How Flywire survived when cross-border tuition payments crashed

1月 27, 2021

Flywire braced for disaster last year when the pandemic struck, with millions of foreign students canceling their academic plans indefinitely.

Payment volume immediately plunged for the cross-border tuition payments company, but as time wore on colleges seeking contingency plans in the uncertain environment actually brought new customers to Flywire.

Though Boston-based Flywire also processes payments in health care and other industries, cross-border tuition payments account for about 65% of the company’s payment volume. That sector added the most new customers last year, according to CEO Mike Massaro.

Flywire added more than 500 new customers in 2020, including many colleges and universities coping with canceled and delayed payments, with a skeleton staff as some higher-education offices cut headcount, according to Massaro.

“Under the circumstances where university tuition staff were working remotely to develop contingency plans for students, a lot of them took the opportunity to finally go digital,” he said.

Flywire’s staff also shifted to remote work, leading to further streamlining of its own processes for the pandemic that Flywire has permanently incorporated, Massaro said.

One of the challenges Flywire faced was the lack of consistency from one college to another during the pandemic, among the 32 countries where Flywire supports tuition payments.

“Almost every school and government organization around the world had different policies for handling deferred classes and tuition, and various regions took different approaches to remote or in-person learning, creating a tremendous number of variables,” he said.

The majority of tuition payments Flywire enables flow on banking rails, with the remainder on credit cards, and that didn’t change during the pandemic.

Most tuition payments are larger amounts, but for smaller deposits families often use Alipay, PayPal or Venmo, Massaro said.

Although the number of international students coming to the U.S. shrank by about 2% over the last two years while Canada and Australia each saw double-digit growth, the U.S. remains the top destination for international students, at more than 1 million a year. China, India and South Korea send the most students abroad.

When the pandemic hit, some foreign students who were already in the U.S. in 2020 stayed put because time zones made remote learning inconvenient from their home country, Massaro said. Some universities in Asia, including in Singapore, Malaysia and Japan, stayed open, according to Massaro.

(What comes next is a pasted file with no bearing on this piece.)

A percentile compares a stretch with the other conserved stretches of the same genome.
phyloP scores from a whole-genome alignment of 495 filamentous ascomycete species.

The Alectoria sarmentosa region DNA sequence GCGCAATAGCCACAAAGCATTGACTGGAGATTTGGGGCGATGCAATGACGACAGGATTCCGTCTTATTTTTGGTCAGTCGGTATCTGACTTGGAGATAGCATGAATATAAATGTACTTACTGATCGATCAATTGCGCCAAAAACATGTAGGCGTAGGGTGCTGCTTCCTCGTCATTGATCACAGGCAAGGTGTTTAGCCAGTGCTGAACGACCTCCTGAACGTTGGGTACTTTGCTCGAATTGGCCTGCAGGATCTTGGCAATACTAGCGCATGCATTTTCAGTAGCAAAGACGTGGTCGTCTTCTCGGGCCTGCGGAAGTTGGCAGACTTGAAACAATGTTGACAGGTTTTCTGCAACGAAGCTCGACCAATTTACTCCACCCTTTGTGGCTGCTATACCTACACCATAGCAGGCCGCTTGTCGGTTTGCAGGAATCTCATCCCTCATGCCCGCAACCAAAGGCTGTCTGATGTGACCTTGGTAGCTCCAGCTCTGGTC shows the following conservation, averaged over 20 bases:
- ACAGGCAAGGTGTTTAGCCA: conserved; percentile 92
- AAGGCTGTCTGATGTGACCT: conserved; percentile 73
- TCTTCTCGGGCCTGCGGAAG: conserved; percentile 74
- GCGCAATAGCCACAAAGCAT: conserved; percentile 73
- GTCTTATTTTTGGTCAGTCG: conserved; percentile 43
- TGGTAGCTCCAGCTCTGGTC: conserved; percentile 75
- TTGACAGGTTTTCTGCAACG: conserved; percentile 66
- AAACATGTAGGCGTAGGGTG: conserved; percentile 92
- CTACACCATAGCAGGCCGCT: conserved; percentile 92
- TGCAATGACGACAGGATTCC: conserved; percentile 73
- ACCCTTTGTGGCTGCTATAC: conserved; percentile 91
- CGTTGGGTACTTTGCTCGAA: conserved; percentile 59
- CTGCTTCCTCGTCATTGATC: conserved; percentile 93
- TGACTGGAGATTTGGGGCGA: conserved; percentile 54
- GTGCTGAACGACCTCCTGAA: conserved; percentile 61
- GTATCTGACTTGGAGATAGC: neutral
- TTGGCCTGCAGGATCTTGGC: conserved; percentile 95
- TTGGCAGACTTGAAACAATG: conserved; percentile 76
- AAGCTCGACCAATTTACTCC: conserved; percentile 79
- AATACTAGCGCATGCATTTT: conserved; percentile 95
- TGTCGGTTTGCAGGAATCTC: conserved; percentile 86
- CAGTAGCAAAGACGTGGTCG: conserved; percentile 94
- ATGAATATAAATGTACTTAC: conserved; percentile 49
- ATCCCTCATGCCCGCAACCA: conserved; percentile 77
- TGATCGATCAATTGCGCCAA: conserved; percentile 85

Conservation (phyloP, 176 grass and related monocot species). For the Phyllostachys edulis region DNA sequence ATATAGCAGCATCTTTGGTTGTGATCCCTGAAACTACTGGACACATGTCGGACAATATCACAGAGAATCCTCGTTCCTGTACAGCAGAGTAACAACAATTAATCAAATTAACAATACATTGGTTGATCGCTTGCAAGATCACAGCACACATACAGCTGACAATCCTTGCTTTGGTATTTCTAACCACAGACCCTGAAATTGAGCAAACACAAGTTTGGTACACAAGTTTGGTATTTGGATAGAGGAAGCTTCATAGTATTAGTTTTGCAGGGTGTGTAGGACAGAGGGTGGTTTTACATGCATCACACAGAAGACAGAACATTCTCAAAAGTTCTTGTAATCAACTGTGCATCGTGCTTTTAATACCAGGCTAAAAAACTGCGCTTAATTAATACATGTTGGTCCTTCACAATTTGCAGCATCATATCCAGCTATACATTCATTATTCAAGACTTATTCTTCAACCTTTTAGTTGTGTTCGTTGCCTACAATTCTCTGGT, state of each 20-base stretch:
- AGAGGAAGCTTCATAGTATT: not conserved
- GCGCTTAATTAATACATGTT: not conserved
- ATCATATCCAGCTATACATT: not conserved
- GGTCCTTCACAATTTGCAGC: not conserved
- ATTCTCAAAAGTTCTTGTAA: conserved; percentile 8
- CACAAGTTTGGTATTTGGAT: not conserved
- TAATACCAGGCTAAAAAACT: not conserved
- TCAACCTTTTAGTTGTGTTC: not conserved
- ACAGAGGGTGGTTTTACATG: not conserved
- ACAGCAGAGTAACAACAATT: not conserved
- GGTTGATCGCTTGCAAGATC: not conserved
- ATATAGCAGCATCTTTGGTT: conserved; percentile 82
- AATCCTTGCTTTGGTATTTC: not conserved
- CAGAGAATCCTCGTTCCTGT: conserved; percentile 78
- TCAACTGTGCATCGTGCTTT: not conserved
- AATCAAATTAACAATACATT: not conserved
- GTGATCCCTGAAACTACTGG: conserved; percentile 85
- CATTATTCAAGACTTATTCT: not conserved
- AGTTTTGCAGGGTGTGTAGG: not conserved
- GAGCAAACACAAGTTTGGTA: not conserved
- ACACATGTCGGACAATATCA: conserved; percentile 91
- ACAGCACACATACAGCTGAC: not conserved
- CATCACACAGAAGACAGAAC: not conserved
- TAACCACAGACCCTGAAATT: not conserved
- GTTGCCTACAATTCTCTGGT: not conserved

In the U.S., top-tier schools saw some students defer enrollment for a year, but many saw little drop-off in attendance despite classes shifting from in-person to remote, Massaro said.

“Mid-tier state schools with a big on-campus base saw a lot of students defer enrollment from 2020 to 2021,” he said.

A factor that drove more schools to sign up with Flywire during the crisis is the worry that any institutions that failed to deftly manage tuition payments, returns and deferrals during the crisis could lose business, Massaro said.

“If a school doesn’t execute well in managing classes and tuition payments over the next six months, they’re going to risk seeing students moving elsewhere,” he said.

Early foreign college tuition payments for the fall of 2021 suggest that the next academic year will see a surge, as vaccinations become widespread and students are expected to return to campuses around the world, Massaro said.

“At this point in the year we’re usually seeing very strong signals for the upcoming academic year, and so far it’s looking even stronger for 2021-22 than last year did before the pandemic began,” Massaro said.

Flywire has also responded to another payment trend that’s seen growth during the pandemic — the rise of installment loans.

In the health care and travel sectors that make up the remainder of Flywire’s business, demand for installment payments is rising, and many universities also structure tuition payments around installments instead of lump-sum payments, according to Massaro.

Though Flywire doesn’t lend money, its platform enables its B2B customers to extend different payment terms, adjustable to any date.

“We’ve been evolving flexible payment options for the health care industry over the last three years, and we’re seeing more demand for this model across the board, which isn’t a surprise given the global scope of the pandemic,” Massaro said.